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Publisher's Summary

The Earth is a dry, dead, wasteland. The last place livable was Dome 17, but it was failing. Those people made a last ditch effort to survive. Though a bold and daring plan, they were able to reach what seems to be a derelict colony ship, The Eschaton, which is in mid-flight. (Please see book one, Recovery of a Colony Ship).

The Eschaton had been designed to hold numerous and diverse immense biological habitats: flora, fauna, and everything needed to terraform a new world. It also carried thousands of people in suspended animation. The ship was designed to be tended by crews who would live out their lives in the journey between worlds. That journey would only be completed after several generations had lived and died while in transit. That was the plan. But something happened. The people from Dome 17 have reached The Eschaton, but what will they find in those habitats? What systems are still functioning? Did any of the crew survive? What lurks deep in the bowels of a colony ship? Jamie and Michael will seek to unravel these mysteries, and survive, as they explore the Colony Ship.

©2013 Automacube Enterprises LLC (P)2017 Automacube Enterprises LLC

What members say

Average Customer Ratings

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  • Overall
    4 out of 5 stars
  • Performance
    3 out of 5 stars
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    4 out of 5 stars

Read the first book bfor the second but good book

This was a good book but probably should have read the first one before the second. I would recommend reading in order to get the best out of the book. So it is hard to give a proper recommendation. The plot was very good as were the characters. Very well developed.

2 of 2 people found this review helpful

  • Overall
    4 out of 5 stars
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    4 out of 5 stars
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Looking forward to listening to more books

Any additional comments?

I have not read or listen to the first book but look forward to doing so.
Despite starting the series with the second book, I did not have difficulty understanding the circumstances of the involved characters. I enjoyed the premise of this book. The idea of a group of peoples last effort for survival- being to transport themselves onto an unknown ship and then attempt to learn what they need to know to survive on it- was engaging for me. The characters and dialogue were plausible. There was not any profanity or detailed violence.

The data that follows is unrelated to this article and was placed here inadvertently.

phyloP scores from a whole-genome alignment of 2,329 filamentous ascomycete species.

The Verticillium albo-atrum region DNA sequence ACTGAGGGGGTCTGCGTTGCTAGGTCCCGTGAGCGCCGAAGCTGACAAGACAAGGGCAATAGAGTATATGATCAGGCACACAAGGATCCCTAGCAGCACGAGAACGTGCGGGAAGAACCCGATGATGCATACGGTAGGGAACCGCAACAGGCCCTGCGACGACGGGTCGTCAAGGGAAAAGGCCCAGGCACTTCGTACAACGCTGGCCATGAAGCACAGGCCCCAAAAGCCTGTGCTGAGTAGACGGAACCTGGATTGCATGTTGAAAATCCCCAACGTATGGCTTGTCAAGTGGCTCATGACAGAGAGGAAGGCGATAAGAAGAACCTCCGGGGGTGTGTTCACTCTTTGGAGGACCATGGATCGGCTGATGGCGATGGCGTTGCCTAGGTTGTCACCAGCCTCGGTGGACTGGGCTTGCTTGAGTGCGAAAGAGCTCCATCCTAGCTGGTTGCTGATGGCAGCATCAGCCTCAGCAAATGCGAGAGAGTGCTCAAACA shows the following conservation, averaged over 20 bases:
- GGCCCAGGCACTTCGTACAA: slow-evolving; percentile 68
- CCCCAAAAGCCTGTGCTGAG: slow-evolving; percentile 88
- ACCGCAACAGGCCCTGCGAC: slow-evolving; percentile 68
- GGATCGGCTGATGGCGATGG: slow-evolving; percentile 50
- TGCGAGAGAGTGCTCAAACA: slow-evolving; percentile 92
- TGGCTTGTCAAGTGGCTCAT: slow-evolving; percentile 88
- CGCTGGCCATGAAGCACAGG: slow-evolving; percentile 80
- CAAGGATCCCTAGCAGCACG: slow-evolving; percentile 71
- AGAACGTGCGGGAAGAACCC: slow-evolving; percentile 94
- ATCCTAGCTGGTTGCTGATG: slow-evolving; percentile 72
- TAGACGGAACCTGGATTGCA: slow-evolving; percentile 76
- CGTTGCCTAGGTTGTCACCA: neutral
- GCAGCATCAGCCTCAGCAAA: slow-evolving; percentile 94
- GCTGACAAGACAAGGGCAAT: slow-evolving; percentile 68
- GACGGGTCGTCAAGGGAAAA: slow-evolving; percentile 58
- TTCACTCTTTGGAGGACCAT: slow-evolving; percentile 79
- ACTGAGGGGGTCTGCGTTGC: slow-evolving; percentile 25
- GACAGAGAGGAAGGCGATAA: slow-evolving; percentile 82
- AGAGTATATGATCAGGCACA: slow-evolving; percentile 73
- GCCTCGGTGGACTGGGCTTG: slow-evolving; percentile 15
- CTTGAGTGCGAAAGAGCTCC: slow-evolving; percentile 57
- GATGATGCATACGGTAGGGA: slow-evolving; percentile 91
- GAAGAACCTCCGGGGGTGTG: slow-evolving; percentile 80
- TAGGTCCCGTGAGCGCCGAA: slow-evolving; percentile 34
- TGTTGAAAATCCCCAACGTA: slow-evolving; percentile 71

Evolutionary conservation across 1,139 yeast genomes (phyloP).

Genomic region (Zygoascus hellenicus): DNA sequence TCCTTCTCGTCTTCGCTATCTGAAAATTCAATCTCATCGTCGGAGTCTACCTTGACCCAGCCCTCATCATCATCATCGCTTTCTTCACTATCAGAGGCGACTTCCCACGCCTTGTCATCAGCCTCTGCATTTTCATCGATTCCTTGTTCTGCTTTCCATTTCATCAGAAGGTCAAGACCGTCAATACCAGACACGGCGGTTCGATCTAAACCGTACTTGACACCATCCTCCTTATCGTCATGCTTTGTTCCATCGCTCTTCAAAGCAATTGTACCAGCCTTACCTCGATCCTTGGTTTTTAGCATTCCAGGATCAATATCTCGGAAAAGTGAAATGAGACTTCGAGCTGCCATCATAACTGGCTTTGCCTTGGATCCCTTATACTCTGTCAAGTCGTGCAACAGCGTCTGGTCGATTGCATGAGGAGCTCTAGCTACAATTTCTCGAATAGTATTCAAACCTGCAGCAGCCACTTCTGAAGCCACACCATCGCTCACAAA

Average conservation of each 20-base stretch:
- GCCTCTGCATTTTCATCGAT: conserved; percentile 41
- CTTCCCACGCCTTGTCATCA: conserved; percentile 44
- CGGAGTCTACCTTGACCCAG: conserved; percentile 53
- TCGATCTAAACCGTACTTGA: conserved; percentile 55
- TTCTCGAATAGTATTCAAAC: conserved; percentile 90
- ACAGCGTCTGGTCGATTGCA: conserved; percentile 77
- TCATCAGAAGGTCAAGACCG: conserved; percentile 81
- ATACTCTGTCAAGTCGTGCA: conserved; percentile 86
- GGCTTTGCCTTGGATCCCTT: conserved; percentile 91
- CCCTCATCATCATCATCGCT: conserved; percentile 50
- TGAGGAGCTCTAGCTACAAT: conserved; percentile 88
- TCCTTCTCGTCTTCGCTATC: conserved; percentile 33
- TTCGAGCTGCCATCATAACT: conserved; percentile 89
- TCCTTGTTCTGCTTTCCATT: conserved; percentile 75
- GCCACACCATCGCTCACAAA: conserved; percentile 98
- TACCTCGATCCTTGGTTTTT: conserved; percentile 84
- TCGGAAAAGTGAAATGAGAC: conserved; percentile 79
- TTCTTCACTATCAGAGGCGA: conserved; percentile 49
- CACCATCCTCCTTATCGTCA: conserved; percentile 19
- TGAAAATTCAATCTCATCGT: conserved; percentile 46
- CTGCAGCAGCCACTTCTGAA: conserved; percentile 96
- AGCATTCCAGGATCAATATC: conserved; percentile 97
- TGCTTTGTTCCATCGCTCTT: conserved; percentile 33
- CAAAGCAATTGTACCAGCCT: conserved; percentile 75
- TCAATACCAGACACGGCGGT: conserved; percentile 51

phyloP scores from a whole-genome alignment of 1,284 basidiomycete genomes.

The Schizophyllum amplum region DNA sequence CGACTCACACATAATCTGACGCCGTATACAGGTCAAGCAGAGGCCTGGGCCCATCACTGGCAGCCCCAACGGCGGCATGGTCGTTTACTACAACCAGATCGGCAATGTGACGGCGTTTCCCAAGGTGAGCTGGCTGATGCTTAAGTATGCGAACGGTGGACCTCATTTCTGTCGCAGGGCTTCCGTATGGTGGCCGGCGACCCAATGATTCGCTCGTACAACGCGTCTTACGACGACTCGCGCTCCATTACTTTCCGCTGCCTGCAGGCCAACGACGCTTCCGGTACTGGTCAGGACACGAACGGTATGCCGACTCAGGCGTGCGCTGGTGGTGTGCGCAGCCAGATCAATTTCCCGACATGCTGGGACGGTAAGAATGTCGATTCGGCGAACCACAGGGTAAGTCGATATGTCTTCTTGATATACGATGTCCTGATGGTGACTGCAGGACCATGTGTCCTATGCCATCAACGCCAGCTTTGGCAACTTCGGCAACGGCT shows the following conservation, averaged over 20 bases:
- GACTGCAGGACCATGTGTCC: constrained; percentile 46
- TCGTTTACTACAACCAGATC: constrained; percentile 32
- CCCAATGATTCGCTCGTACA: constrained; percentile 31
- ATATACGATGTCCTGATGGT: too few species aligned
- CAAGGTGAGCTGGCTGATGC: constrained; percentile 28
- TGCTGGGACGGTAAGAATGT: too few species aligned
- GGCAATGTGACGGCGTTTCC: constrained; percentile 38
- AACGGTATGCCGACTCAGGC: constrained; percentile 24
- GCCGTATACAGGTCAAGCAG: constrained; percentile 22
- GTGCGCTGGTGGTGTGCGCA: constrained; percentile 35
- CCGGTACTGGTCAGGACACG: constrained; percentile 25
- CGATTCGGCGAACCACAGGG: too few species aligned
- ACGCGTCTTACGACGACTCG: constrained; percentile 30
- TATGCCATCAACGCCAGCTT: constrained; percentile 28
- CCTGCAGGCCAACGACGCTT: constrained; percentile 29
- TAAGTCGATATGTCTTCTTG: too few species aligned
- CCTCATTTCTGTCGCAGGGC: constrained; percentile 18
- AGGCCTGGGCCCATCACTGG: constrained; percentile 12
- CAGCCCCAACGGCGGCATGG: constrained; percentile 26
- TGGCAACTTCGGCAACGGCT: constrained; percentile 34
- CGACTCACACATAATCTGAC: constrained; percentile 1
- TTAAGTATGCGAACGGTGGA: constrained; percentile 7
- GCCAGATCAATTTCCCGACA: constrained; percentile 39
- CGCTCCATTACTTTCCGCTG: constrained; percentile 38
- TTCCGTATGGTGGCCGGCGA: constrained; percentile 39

The narrator did a good job bringing life to the characters. I have not listen to this narrator before but would enjoy doing so.

I was given this free review copy audiobook at my request and voluntarily left this unbiased review

2 of 2 people found this review helpful

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    5 out of 5 stars
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    5 out of 5 stars

Who can you trust?

"Trust is all you need." And some blindly follow, while others trust no one. Worlds apart literally describes groups of people thrust together by life-and-death circumstances and are forced to survive either by learning to trust and lean on each other or by defending their own lives by any means available. The suspense and action continues in Book 2 of this series. John Thornton mixes in humor and pathos in this very human story set in an automated and mechanical environment. Alexander Doddy's beautiful British voice compliments the story and is a joy to listen to!

1 of 1 people found this review helpful

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    4 out of 5 stars
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    4 out of 5 stars

Live aboard a ship that's forgotten what its past.

This is book 2 in John Thorton's Eschaton series. If you have not read the first book I would recommend doing that first.

Jamie and Michael are aboard the Eschaton with the survivors of Dome 17 but most of the ship is still cut off from them. While they and the rest of the crew have made allies out of some of the inhabitants there are others that do not want to play nice. To make matters worse these bandits seem to be able to go where they please unlike the rest of the people aboard the Eschaton.

With all but one of the onboard AIs non-operational there are choices to be made and as those aboard the Eschaton will find out not all of the AI systems should be tangled with.

The beauty of Thorton's work is honestly not in the telling of one specific tale but his desire to tell the tale from branching perspectives (different books/series). This allows the reader to gain multiple perspectives and find out more about the world/time Thorton has thrown his characters into. This book was given to me for free at my request and I provided this voluntary review.

1 of 1 people found this review helpful

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Excellent book, just loved the story

Would you consider the audio edition of Exploring the Colony Ship: After Recovery to be better than the print version?